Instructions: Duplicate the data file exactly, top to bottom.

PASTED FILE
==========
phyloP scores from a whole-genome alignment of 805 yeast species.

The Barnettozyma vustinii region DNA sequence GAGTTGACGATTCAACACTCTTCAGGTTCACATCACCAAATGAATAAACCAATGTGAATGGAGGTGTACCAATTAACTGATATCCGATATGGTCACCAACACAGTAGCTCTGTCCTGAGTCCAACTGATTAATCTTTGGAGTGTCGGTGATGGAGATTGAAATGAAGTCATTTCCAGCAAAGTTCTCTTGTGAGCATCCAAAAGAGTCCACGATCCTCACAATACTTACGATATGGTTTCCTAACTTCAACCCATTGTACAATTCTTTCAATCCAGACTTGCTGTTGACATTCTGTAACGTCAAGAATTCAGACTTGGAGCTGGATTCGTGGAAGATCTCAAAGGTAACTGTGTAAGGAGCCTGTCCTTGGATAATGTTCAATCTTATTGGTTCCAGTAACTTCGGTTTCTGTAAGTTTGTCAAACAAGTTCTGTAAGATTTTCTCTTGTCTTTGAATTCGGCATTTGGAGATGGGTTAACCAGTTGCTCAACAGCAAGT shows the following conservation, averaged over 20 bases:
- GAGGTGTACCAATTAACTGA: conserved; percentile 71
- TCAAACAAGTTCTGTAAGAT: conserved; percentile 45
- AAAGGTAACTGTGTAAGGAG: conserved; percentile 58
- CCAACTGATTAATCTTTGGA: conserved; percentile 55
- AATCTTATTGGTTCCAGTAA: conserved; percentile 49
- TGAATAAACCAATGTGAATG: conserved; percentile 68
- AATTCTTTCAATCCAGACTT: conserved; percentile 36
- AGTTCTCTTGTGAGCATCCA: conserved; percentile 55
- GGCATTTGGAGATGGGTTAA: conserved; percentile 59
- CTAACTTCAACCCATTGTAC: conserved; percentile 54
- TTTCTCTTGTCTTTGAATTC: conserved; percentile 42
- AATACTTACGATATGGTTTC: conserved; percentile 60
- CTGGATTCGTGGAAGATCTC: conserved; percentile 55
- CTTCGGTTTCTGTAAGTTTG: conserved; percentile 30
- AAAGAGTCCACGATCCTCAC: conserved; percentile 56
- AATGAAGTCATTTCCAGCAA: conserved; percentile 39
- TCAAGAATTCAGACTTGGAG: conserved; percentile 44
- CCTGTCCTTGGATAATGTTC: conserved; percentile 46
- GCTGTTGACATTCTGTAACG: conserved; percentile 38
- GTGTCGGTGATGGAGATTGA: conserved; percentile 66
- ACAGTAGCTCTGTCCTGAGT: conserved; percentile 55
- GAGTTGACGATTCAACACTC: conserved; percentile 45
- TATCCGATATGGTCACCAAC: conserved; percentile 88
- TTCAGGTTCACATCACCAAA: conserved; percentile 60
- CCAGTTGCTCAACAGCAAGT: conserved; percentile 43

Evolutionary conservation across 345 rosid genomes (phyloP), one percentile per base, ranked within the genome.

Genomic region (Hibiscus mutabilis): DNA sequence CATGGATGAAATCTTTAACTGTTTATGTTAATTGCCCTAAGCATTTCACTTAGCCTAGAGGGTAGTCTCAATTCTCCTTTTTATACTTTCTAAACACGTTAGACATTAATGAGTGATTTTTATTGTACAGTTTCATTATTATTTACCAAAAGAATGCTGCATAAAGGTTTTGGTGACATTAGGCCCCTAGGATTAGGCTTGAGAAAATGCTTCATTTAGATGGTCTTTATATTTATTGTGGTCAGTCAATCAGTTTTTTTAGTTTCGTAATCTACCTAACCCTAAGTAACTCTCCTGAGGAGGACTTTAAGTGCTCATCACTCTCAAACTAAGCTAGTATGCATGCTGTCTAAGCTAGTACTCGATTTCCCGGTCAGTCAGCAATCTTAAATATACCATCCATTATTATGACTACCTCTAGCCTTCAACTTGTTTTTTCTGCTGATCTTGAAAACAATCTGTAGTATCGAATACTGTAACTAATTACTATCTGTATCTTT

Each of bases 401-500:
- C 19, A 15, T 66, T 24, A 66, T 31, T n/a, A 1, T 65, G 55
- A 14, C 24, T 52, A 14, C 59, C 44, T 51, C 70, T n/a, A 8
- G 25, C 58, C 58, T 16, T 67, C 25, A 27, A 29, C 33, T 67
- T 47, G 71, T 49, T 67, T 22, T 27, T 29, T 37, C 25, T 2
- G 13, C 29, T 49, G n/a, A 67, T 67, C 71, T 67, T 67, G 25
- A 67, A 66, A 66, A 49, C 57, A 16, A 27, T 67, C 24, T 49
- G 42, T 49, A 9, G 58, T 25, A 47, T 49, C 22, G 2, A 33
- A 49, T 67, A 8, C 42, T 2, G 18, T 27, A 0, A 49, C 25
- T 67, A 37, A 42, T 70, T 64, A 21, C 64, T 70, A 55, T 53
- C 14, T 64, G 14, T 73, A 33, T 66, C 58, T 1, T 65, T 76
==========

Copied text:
phyloP scores from a whole-genome alignment of 805 yeast species.

The Barnettozyma vustinii region DNA sequence GAGTTGACGATTCAACACTCTTCAGGTTCACATCACCAAATGAATAAACCAATGTGAATGGAGGTGTACCAATTAACTGATATCCGATATGGTCACCAACACAGTAGCTCTGTCCTGAGTCCAACTGATTAATCTTTGGAGTGTCGGTGATGGAGATTGAAATGAAGTCATTTCCAGCAAAGTTCTCTTGTGAGCATCCAAAAGAGTCCACGATCCTCACAATACTTACGATATGGTTTCCTAACTTCAACCCATTGTACAATTCTTTCAATCCAGACTTGCTGTTGACATTCTGTAACGTCAAGAATTCAGACTTGGAGCTGGATTCGTGGAAGATCTCAAAGGTAACTGTGTAAGGAGCCTGTCCTTGGATAATGTTCAATCTTATTGGTTCCAGTAACTTCGGTTTCTGTAAGTTTGTCAAACAAGTTCTGTAAGATTTTCTCTTGTCTTTGAATTCGGCATTTGGAGATGGGTTAACCAGTTGCTCAACAGCAAGT shows the following conservation, averaged over 20 bases:
- GAGGTGTACCAATTAACTGA: conserved; percentile 71
- TCAAACAAGTTCTGTAAGAT: conserved; percentile 45
- AAAGGTAACTGTGTAAGGAG: conserved; percentile 58
- CCAACTGATTAATCTTTGGA: conserved; percentile 55
- AATCTTATTGGTTCCAGTAA: conserved; percentile 49
- TGAATAAACCAATGTGAATG: conserved; percentile 68
- AATTCTTTCAATCCAGACTT: conserved; percentile 36
- AGTTCTCTTGTGAGCATCCA: conserved; percentile 55
- GGCATTTGGAGATGGGTTAA: conserved; percentile 59
- CTAACTTCAACCCATTGTAC: conserved; percentile 54
- TTTCTCTTGTCTTTGAATTC: conserved; percentile 42
- AATACTTACGATATGGTTTC: conserved; percentile 60
- CTGGATTCGTGGAAGATCTC: conserved; percentile 55
- CTTCGGTTTCTGTAAGTTTG: conserved; percentile 30
- AAAGAGTCCACGATCCTCAC: conserved; percentile 56
- AATGAAGTCATTTCCAGCAA: conserved; percentile 39
- TCAAGAATTCAGACTTGGAG: conserved; percentile 44
- CCTGTCCTTGGATAATGTTC: conserved; percentile 46
- GCTGTTGACATTCTGTAACG: conserved; percentile 38
- GTGTCGGTGATGGAGATTGA: conserved; percentile 66
- ACAGTAGCTCTGTCCTGAGT: conserved; percentile 55
- GAGTTGACGATTCAACACTC: conserved; percentile 45
- TATCCGATATGGTCACCAAC: conserved; percentile 88
- TTCAGGTTCACATCACCAAA: conserved; percentile 60
- CCAGTTGCTCAACAGCAAGT: conserved; percentile 43

Evolutionary conservation across 345 rosid genomes (phyloP), one percentile per base, ranked within the genome.

Genomic region (Hibiscus mutabilis): DNA sequence CATGGATGAAATCTTTAACTGTTTATGTTAATTGCCCTAAGCATTTCACTTAGCCTAGAGGGTAGTCTCAATTCTCCTTTTTATACTTTCTAAACACGTTAGACATTAATGAGTGATTTTTATTGTACAGTTTCATTATTATTTACCAAAAGAATGCTGCATAAAGGTTTTGGTGACATTAGGCCCCTAGGATTAGGCTTGAGAAAATGCTTCATTTAGATGGTCTTTATATTTATTGTGGTCAGTCAATCAGTTTTTTTAGTTTCGTAATCTACCTAACCCTAAGTAACTCTCCTGAGGAGGACTTTAAGTGCTCATCACTCTCAAACTAAGCTAGTATGCATGCTGTCTAAGCTAGTACTCGATTTCCCGGTCAGTCAGCAATCTTAAATATACCATCCATTATTATGACTACCTCTAGCCTTCAACTTGTTTTTTCTGCTGATCTTGAAAACAATCTGTAGTATCGAATACTGTAACTAATTACTATCTGTATCTTT

Each of bases 401-500:
- C 19, A 15, T 66, T 24, A 66, T 31, T n/a, A 1, T 65, G 55
- A 14, C 24, T 52, A 14, C 59, C 44, T 51, C 70, T n/a, A 8
- G 25, C 58, C 58, T 16, T 67, C 25, A 27, A 29, C 33, T 67
- T 47, G 71, T 49, T 67, T 22, T 27, T 29, T 37, C 25, T 2
- G 13, C 29, T 49, G n/a, A 67, T 67, C 71, T 67, T 67, G 25
- A 67, A 66, A 66, A 49, C 57, A 16, A 27, T 67, C 24, T 49
- G 42, T 49, A 9, G 58, T 25, A 47, T 49, C 22, G 2, A 33
- A 49, T 67, A 8, C 42, T 2, G 18, T 27, A 0, A 49, C 25
- T 67, A 37, A 42, T 70, T 64, A 21, C 64, T 70, A 55, T 53
- C 14, T 64, G 14, T 73, A 33, T 66, C 58, T 1, T 65, T 76